April 19, 2007 -- To find out how psychological experts view television networks' decision to broadcast the video made by Virginia Tech shooter Seung-hui Cho, ABC News sent a general question out to the mental health community: Should the video have been shown to the public?
More than two dozen of the country's top mental health specialists -- including adolescent psychiatrists, forensic specialists, suicide prevention specialists and others -- responded.
Overwhelmingly, they said the video should not have been broadcast. Their reasons ranged from the threat of copycat violence to the possible stigmatization of those with mental health problems:
Dr. Jerald Kay
Chair of the American Psychiatric Association Committee on College Mental Health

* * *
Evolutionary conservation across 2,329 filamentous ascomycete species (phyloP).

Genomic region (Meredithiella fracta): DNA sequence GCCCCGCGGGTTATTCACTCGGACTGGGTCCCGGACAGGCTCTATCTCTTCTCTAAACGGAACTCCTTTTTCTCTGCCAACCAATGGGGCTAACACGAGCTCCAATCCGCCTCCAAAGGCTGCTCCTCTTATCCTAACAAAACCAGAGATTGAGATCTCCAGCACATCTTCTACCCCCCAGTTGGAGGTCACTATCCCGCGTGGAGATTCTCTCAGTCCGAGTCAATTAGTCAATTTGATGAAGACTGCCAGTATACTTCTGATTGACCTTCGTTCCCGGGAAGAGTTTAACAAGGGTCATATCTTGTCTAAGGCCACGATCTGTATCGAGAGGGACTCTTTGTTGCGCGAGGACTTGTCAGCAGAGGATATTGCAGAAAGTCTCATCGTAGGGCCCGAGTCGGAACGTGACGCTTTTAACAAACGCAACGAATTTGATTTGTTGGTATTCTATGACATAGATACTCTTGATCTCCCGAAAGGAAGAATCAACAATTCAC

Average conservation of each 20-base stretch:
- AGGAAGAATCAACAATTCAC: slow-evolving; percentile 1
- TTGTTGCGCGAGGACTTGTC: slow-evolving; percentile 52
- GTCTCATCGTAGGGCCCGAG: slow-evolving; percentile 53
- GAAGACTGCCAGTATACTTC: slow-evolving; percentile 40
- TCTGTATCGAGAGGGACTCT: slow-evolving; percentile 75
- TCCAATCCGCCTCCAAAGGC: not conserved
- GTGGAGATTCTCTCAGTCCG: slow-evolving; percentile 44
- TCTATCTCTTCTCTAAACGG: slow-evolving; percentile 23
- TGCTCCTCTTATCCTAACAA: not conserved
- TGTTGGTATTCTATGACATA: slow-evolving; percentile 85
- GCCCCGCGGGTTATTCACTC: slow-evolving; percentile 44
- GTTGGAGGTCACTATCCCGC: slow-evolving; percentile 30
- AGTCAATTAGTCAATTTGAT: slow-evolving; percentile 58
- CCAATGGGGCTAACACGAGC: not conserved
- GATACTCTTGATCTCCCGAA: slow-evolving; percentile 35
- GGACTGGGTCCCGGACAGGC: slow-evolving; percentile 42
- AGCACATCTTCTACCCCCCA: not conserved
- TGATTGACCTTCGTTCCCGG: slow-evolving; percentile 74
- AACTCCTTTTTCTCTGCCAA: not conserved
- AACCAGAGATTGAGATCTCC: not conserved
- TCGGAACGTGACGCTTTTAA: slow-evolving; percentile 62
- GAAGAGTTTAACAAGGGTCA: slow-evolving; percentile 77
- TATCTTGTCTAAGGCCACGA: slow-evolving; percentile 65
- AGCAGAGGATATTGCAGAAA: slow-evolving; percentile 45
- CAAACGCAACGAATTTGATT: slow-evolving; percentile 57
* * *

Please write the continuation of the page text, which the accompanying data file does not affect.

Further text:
Professor and Chair of Psychiatry, Wright State University
"The critical issue is balancing the public's need to know against the potential danger of provoking copycat behavior. The power of the Columbine tragedy was evident in Cho's writing.
"There appears to be more evidence of copycat behavior in incidents such as the one at Virginia Tech than that of suicide contagion, which refers to the potential influence of reporting suicide in evoking similar experiences in others.
"It would be wise, therefore, not to repeatedly air the video tapes that NBC received. The potential gains are clearly outweighed by the potential dangers."
Dr. Michael Welner
Chairman, The Forensic Panel
Associate Professor of Psychiatry
New York University School of Medicine
"This is a PR tape of him trying to turn himself into a Quentin Tarantino character. This is precisely why this should not be released.
"Parents, you should cut the pictures out of the newspaper. Do not let your children see it. Take them out of the room when these videos are shown, because he's paranoid, and his agenda of blaming the rest of the world is unedited.